In 1974 I bought a box of old books from a second-hand furniture store in Milton Keynes. When I got the box home and unpacked it there was a bundle of letters at the bottom. My wife and I looked through them and discovered that they were written at the time of the First World War and were from a soldier named Albert French writing home to his sister and his father who lived in Wolverton. Also in that bundle was a letter from his sister May saying ‘you’ll soon be sweet 17 and never been kissed on the 22nd of this month’ – that was June 1916, and 2 letters, from Albert’s Commanding Officer and the Regimental Chaplain, saying that Albert had been killed on 16th June. He was only 16, two years under age.
It’s no exaggeration to say that the discovery of those letters changed my life. They were published as a book and became a Radio 4 documentary – ‘He Shouldn’t Have Been There Should He?‘, but most significantly they led to me meeting Roy Nevitt, then Director of Drama at Stantonbury who had recently directed ‘All Change‘ the first local musical documentary play about the development of Wolverton as a railway town. I’d given his researcher the letters when they were deciding what aspect of Wolverton’s history to choose as the subject matter for the play. Later Roy came back to me and said he wanted to turn the letters into a play and ‘Your Loving Brother Albert‘ was the result. From that meeting and our subsequent collaboration on other local documentary plays we founded the Living Archive in 1984.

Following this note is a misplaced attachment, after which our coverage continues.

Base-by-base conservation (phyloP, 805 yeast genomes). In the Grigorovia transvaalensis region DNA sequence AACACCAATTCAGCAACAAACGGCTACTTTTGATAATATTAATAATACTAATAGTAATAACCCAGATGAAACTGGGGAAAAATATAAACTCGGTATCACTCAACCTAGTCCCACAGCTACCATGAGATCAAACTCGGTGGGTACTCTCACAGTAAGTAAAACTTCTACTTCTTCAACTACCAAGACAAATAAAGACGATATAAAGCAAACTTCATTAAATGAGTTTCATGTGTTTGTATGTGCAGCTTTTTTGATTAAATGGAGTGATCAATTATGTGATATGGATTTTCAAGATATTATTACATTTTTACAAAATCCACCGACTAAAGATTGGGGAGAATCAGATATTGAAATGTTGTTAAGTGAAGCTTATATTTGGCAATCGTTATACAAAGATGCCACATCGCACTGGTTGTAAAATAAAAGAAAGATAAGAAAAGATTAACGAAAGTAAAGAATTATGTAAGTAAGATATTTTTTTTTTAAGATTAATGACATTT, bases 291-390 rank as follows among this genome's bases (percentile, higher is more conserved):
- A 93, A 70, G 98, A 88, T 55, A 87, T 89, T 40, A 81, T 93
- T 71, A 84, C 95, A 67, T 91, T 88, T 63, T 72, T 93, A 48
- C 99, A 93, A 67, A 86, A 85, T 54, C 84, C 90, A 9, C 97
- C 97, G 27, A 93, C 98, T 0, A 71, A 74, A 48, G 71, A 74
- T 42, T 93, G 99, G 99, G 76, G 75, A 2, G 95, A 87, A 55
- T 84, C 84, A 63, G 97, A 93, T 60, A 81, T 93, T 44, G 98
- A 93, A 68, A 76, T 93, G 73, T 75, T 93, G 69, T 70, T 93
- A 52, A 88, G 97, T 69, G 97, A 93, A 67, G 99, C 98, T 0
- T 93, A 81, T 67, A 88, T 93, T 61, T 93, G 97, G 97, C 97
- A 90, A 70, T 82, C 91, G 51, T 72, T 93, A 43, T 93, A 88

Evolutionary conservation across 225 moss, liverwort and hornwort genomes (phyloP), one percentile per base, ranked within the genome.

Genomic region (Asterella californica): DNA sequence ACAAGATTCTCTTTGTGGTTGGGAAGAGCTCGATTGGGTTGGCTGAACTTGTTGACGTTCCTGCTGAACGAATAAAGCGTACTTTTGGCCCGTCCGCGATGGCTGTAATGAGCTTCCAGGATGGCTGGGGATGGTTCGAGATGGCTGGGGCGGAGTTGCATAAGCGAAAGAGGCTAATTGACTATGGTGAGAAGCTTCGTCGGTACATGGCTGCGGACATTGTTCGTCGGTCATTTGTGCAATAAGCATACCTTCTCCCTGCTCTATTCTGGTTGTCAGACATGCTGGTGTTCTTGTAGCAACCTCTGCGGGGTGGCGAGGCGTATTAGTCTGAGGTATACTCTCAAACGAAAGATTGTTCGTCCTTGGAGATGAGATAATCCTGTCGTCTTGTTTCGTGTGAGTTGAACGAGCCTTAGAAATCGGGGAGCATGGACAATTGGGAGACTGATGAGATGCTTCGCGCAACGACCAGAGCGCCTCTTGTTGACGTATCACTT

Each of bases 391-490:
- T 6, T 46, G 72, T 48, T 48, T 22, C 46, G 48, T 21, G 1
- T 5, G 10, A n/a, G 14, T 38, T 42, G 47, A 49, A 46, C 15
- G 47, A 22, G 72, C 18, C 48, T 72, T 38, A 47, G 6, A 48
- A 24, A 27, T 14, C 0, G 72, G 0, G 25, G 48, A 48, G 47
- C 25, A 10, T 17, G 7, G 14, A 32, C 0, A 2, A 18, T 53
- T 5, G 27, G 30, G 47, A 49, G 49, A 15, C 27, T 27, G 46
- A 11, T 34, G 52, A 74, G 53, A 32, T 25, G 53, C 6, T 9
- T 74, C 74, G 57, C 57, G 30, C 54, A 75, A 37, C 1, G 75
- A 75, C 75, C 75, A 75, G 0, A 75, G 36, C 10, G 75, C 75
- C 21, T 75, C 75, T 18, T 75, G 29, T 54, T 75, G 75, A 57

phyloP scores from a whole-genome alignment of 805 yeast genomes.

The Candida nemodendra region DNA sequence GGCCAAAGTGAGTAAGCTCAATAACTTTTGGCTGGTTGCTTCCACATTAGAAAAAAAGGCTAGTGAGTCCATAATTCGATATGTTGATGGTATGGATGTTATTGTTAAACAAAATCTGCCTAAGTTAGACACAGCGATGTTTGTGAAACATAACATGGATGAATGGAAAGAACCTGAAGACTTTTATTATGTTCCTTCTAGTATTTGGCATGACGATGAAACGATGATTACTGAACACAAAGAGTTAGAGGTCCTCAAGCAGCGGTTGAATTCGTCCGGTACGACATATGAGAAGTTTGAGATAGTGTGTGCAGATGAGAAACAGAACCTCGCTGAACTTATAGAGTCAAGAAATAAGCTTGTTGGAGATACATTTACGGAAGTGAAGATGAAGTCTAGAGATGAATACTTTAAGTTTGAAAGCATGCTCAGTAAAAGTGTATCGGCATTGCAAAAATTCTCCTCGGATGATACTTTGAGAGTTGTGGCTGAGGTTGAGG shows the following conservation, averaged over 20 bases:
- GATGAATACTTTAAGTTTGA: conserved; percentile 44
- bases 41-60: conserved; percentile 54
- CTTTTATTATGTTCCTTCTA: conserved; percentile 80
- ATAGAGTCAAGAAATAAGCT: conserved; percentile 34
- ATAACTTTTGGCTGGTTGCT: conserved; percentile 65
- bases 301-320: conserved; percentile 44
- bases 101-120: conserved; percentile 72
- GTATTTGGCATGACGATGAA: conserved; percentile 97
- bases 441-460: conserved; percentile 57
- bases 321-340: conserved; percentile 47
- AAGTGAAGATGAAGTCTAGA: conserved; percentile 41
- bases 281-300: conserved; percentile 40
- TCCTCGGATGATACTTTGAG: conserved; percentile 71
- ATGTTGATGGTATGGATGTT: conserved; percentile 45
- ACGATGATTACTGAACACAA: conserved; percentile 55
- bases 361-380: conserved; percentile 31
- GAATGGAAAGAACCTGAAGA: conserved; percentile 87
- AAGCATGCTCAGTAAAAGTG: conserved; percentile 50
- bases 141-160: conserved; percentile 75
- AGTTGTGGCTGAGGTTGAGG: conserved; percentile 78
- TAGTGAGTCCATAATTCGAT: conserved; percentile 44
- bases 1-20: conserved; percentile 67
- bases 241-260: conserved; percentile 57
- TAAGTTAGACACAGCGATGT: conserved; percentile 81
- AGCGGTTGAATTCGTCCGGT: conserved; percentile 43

Thanks to the wonders of modern technology, Albert’s story has been retold again – on a website.